The structure of the story provides a good framework for the set pieces from the end to the beginning, and the opening of Bounty is very well done. The SG1 mission is well-executed with fabulous special effects not only with the scanning of the team but also with the actual explosion. The whole segment neatly exudes an air of being business-as-usual for the team while providing the set-up and background for the Lucien Alliance’s bounty hunt of SG1 to begin. It also provides a nod back to the power struggle within the Alliance which comes to a head at the end. That is a major plot hole; while Netan’s demise provides a good conclusion, the implication that the team release a ruthless bounty hunter and allow him to get control of the Lucien Alliance is bizarre given there is no guarantee he won’t end up a worse enemy.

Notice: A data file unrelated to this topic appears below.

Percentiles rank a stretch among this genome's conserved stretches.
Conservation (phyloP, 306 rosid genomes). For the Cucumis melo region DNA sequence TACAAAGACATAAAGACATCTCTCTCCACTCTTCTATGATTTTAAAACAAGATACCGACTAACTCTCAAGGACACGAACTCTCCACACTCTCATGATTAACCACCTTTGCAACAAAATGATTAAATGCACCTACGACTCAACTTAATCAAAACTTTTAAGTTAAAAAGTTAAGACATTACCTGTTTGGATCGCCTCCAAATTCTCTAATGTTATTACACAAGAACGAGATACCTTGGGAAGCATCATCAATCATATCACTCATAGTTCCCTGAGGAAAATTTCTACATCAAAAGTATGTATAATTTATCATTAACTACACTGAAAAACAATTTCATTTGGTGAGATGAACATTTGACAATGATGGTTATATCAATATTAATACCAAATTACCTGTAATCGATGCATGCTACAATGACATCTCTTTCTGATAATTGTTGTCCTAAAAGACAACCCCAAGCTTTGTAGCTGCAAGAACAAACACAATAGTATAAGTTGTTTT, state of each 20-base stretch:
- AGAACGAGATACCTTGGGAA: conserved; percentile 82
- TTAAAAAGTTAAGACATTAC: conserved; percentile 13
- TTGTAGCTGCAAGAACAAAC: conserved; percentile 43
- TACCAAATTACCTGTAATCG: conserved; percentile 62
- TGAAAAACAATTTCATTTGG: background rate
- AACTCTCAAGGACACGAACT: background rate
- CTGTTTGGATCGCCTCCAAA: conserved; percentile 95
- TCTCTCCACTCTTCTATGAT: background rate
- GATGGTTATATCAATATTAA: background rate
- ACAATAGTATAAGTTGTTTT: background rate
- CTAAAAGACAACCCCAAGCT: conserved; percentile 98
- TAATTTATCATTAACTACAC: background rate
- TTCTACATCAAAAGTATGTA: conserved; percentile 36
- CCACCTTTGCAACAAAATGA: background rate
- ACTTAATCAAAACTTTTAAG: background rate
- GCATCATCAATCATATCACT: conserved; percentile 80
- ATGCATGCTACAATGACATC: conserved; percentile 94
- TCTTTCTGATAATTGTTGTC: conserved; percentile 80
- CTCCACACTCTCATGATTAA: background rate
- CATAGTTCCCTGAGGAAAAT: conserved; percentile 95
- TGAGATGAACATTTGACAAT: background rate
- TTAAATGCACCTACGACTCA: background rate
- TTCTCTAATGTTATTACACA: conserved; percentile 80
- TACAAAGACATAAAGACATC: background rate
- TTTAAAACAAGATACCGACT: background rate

Perhaps the new management of the Lucien Alliance might enable the writers to redraw the enemy into a believable foe, something they are currently not despite best efforts in previous episodes. Bounty does nothing to help with the usual two-dimensional nature; the bad guys are cliché from the seduction acts and the leather ensembles to their actual dialogue. However given the light-hearted nature of the rest of the story, they really don’t require being anything more substantial.

      Mitchell taking pity on a bored Vala to his high school reunion provides many opportunities for comic set pieces; Vala telling his mother about their sex life, Mitchell shocked at his mother being OK about them sleeping together, his clumsiness in front of Amy, his high school buddy propositioning Vala, Vala shocking normal people with her tales from her own background. Throwing Vala into a normal Earth situation – and really it can’t get anymore normal than this – does provide some laughs even if her wardrobe at one point seems a homage to Daisy Duke. Claudia Black does a great job at milking the most of every scene for comic effect as does Ben Browder.